Because the house must safely support the weight of dancers and others, paper scientists from Tech became part of the project, designing and testing the specialized cardboard.
An original score for the work was created by composer/musician Santiago Paramo. It's an electronic/acoustic blend, performed by Paramo from inside the house using a keyboard and laptop. And there will be sculptures and installations from a team of four artists.
The core design team of 30 people also includes video designer Chelsea Raflo, artistic director Malina Rodriguez and the normal complement of costume, lighting and other professionals for a theater/dance project.
Georgia Tech's DramaTech Theater has been an indispensable partner in this. DramaTech, which is Tech's "drama club," is the oldest continuously operating theater in Atlanta, said Melissa Foulger, its artistic director. (Foulger was careful to point out that there's a rivalry with Georgia State's GSU Players, who also claim this title.) The company has been doing business as DramaTech Theater since 1947, but before that it operated as the "Marionettes," dating to 1915.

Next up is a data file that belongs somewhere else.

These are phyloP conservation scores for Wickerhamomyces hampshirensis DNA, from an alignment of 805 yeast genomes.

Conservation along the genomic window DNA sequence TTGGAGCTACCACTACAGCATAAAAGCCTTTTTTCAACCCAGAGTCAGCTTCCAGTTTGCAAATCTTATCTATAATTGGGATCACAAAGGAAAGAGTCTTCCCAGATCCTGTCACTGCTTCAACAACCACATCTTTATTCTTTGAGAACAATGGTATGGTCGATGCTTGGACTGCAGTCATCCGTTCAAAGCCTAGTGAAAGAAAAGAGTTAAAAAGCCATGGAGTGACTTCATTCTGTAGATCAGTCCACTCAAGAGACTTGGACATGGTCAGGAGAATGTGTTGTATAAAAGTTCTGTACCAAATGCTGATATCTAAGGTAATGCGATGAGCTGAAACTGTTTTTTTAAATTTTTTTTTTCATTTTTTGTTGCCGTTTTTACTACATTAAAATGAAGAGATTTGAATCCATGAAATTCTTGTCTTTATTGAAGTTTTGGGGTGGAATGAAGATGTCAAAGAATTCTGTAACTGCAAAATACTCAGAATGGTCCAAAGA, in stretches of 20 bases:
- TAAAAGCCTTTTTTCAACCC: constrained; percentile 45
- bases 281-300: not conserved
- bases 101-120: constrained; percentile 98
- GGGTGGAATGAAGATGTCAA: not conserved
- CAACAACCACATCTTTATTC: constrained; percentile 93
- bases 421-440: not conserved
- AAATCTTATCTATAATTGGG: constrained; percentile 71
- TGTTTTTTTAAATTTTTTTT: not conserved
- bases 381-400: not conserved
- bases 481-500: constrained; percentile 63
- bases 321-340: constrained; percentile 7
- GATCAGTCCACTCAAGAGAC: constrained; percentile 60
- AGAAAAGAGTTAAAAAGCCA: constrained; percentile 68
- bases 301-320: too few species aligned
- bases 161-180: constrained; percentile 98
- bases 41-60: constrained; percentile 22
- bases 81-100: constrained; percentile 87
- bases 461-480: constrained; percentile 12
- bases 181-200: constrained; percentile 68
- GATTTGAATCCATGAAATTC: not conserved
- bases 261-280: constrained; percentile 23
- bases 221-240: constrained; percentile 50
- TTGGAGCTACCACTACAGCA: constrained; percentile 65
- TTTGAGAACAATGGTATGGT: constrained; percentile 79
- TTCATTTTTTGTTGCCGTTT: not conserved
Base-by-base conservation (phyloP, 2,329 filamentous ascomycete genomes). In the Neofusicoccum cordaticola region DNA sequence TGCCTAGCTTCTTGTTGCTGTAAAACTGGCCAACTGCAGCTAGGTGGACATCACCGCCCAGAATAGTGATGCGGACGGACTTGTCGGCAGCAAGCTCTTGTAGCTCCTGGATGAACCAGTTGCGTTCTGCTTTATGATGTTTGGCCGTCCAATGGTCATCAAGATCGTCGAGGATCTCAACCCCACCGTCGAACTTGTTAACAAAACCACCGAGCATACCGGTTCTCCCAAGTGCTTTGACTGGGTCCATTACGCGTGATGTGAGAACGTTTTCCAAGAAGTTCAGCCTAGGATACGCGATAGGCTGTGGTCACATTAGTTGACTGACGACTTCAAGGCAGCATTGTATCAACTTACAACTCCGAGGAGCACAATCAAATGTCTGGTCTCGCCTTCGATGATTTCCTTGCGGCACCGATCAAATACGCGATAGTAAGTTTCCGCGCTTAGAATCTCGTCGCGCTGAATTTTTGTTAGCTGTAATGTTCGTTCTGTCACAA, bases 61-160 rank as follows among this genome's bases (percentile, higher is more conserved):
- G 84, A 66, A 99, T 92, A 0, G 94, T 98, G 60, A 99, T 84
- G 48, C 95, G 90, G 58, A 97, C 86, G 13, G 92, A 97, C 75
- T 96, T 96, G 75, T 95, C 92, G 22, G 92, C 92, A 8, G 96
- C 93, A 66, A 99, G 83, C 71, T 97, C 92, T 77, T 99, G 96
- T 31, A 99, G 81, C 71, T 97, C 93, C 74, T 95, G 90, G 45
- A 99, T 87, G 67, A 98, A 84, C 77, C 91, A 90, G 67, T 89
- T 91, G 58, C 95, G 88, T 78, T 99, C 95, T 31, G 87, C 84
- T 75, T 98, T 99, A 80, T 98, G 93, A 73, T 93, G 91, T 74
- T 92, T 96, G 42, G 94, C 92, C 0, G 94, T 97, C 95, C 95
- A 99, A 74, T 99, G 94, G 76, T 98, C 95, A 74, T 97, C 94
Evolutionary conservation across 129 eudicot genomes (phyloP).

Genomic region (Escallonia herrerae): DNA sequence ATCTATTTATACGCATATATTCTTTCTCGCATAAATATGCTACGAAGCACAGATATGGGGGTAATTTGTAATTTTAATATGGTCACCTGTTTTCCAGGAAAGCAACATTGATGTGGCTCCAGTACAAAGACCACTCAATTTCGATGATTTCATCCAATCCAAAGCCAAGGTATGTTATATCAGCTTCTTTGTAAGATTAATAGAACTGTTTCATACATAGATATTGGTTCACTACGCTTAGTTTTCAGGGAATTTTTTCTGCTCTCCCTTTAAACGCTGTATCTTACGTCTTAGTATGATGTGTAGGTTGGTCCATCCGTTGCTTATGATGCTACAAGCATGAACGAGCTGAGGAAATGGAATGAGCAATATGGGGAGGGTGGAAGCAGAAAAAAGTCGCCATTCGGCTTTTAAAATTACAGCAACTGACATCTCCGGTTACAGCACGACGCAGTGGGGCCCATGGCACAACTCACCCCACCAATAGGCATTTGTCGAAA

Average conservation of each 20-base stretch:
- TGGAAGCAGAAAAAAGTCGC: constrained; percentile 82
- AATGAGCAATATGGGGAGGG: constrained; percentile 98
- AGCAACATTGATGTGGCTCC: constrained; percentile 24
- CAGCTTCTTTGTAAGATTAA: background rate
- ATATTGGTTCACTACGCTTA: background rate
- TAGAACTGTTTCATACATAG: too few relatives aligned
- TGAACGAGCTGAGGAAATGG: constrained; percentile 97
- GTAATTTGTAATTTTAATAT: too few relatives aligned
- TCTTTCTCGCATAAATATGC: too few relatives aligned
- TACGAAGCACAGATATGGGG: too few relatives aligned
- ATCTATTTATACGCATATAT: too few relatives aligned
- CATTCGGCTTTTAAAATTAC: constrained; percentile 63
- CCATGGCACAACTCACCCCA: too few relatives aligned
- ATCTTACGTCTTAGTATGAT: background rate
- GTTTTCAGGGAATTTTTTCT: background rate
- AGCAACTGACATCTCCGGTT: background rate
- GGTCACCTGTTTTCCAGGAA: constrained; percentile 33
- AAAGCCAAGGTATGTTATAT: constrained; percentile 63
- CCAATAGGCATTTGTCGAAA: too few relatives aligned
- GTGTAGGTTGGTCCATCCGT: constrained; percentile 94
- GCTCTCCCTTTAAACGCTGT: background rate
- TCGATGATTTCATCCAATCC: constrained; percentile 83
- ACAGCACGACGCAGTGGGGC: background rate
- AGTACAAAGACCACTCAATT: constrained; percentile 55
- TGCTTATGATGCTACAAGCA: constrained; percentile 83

The center of all this is dance. Beckham's choreography will be performed by dancers Alex Abarca, Alisa Mittin and Claire Molla. Beckham said the house will be "cracked open like a dollhouse" so the audience can see the action.
There will be no late seating at this event.
8 p.m. Aug. 16-18. 2 p.m. Aug. 19. $14 students and artists; $25 general admission. DramaTech Theater, 349 Ferst Drive, entrance on northeast corner of the Ferst Center. www.theluckypenny.org